For the second time this year, the Albany City Council was asked Monday to do something about the 20 mph school zone on Waverly Drive east of the South Albany High School football field.
The request came from Johnny Scot Van Ras, who’s retired from the Georgia Pacific pulp mill in Halsey and lives on S.E. 45th Avenue.
He got a $165 ticket on Waverly for going 39 mph in what’s a 40 mph zone normally. His misfortune that this was at 9:30 on the morning of Oct. 11, a Thursday. Had it been the next morning, Van Ras could have gone 40 and nobody would have cared. Friday was a no-school day, whereas Thursday was not.
In August, Diane Conrad , a resident of the nearby Mennonite Village, asked the council to get rid of the school zone on that section of Waverly because it’s unnecessary. The street is a block away from the high school, is separated from the athletic field by a cyclone fence, has good visibility and two crosswalks marked with flashing lights, and gets almost no foot traffic except other than people walking their dogs on the sidewalks.
A month, later the council turned down her request.
On Monday Van Ras told the council about his ticket and denounced what he called a speed trap. Councilman Rich Kellum said Albany doesn’t run speed traps. But Van Ras disagreed.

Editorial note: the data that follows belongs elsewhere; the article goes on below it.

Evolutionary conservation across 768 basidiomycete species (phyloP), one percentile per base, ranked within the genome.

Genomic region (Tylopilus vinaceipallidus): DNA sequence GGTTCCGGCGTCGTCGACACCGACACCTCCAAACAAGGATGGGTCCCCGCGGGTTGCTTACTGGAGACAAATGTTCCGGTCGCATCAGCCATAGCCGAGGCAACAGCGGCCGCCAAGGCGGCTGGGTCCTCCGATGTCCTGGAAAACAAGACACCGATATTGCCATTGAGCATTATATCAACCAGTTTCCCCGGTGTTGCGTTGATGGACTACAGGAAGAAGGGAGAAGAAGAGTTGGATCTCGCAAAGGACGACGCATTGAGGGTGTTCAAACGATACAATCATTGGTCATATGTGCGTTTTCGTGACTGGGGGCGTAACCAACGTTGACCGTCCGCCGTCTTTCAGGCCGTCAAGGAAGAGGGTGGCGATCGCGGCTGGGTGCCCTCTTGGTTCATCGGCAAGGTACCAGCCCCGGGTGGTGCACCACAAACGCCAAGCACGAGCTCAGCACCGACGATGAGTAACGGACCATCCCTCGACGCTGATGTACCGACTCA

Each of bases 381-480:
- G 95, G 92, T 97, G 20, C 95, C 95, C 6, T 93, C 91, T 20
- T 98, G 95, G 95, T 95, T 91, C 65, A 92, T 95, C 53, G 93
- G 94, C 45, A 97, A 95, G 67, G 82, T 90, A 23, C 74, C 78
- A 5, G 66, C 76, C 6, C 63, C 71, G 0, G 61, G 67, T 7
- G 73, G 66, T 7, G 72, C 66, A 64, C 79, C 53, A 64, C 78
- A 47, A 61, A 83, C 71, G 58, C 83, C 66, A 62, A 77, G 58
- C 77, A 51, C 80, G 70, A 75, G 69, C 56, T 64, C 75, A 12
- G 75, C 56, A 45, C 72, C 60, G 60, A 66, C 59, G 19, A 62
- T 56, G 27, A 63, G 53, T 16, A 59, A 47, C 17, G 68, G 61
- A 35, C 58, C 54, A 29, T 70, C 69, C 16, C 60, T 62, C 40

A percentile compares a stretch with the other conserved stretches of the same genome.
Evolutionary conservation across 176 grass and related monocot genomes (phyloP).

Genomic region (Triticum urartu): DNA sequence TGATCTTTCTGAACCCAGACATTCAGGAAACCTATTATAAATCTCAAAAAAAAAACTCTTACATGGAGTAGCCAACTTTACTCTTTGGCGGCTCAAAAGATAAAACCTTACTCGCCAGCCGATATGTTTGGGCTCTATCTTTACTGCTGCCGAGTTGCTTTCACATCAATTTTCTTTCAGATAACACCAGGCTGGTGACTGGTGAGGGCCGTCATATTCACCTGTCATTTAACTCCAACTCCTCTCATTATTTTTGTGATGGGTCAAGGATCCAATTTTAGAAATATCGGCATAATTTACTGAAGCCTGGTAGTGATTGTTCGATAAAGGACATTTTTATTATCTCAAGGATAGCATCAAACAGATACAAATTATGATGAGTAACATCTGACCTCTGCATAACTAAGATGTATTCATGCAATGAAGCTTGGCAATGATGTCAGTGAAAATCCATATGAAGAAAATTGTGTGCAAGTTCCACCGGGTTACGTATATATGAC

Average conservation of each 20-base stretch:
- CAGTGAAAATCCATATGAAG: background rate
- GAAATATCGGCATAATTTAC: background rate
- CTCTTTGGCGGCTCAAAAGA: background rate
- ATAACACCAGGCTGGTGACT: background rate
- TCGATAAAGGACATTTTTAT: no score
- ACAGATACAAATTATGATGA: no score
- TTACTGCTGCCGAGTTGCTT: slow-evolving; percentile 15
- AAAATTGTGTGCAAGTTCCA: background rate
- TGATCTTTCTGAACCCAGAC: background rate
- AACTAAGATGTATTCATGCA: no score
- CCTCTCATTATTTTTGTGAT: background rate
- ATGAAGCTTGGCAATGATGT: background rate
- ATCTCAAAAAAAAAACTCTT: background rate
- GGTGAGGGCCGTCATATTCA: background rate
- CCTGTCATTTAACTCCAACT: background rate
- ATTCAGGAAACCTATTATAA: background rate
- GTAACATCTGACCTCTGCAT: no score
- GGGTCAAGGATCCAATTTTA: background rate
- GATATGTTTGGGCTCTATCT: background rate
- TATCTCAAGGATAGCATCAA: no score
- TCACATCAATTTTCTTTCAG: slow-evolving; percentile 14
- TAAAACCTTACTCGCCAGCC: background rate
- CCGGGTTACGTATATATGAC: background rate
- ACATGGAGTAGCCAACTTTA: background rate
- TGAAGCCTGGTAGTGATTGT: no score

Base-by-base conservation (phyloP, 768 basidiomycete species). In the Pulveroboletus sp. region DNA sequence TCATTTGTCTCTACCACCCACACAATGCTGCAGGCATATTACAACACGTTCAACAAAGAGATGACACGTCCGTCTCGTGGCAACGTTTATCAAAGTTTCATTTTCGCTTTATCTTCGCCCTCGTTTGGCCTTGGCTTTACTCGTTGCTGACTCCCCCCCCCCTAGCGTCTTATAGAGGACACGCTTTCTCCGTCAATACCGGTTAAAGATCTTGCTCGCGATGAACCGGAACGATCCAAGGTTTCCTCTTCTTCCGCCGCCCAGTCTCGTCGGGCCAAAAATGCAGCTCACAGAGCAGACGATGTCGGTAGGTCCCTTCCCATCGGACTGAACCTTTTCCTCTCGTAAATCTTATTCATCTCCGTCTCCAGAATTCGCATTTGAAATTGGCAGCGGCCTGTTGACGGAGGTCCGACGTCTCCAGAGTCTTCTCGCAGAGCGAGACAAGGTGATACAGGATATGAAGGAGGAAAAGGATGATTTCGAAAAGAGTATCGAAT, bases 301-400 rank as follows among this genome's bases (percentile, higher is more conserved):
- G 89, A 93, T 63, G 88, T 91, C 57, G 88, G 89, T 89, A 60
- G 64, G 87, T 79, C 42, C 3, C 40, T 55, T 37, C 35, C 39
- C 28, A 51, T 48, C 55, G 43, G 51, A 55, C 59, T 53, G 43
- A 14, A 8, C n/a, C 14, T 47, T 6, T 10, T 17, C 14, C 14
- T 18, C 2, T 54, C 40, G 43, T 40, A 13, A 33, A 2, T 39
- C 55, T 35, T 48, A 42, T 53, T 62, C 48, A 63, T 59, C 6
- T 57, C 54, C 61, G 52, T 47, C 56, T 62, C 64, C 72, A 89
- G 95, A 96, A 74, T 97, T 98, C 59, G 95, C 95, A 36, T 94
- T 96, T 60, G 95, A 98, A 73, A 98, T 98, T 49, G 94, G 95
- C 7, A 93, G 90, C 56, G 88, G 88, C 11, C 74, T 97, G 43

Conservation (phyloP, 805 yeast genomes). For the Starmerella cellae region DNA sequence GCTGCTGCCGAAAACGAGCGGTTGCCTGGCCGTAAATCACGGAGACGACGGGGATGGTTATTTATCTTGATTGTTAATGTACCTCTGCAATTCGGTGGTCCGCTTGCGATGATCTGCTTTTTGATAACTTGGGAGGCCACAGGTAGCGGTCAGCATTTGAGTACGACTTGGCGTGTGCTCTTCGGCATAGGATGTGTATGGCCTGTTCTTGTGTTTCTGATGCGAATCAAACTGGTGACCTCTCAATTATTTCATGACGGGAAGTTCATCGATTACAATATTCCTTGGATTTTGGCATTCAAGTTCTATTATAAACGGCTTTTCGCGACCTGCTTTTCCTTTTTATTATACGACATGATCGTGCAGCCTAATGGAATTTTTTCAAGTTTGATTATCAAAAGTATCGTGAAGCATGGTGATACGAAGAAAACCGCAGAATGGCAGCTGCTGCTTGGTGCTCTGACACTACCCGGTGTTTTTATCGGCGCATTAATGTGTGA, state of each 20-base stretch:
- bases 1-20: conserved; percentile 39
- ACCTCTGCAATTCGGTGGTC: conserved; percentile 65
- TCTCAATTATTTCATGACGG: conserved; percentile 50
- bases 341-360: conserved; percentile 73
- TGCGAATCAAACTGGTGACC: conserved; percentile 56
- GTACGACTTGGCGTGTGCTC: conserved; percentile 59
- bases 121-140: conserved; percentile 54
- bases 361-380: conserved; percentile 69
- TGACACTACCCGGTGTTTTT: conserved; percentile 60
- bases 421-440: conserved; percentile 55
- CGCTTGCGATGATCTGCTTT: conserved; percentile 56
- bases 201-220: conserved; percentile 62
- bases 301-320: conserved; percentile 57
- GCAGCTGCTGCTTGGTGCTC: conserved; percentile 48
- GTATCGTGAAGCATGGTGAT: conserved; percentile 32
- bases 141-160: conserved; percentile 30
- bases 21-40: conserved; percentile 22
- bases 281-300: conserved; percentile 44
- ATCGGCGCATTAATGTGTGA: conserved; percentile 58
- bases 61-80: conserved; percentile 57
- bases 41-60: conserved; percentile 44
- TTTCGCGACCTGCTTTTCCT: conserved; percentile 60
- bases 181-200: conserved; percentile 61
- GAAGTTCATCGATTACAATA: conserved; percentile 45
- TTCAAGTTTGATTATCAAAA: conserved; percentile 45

His court date on the ticket is this Wednesday. He’ll argue that the speed zone is improper because it has no sign showing where it ends. School zones are supposed to have signs where they start and where they end, but not all in Albany do.
He suggested that at least, the Waverly signs should be upgraded with lights that flash to alert drivers when the school zone is in effect. Now, it’s in effect from 7 to 5 “on school days.” But unless it’s announced on reader boards, how are drivers without kids in school supposed to know what are school days and what days aren’t?
Last month, Albany schools took days off on one Thursday and three Fridays: Oct. 12, 19, 25, and 26. This month there’s no school on Nov. 12, 22 and 23.
Will anything come of the man’s request for the council to reconsider that school zone? The council didn’t ask the essential question the last time and there’s no sign it will consider it now. The essential question is: What makes that zone necessary when no school children are — or are likely to be — on, in or near the street?
If the council can’t find a persuasive answer, it will confirm the charge that the chance to collect fines from unwary drivers is the main reason for that zone. (hh)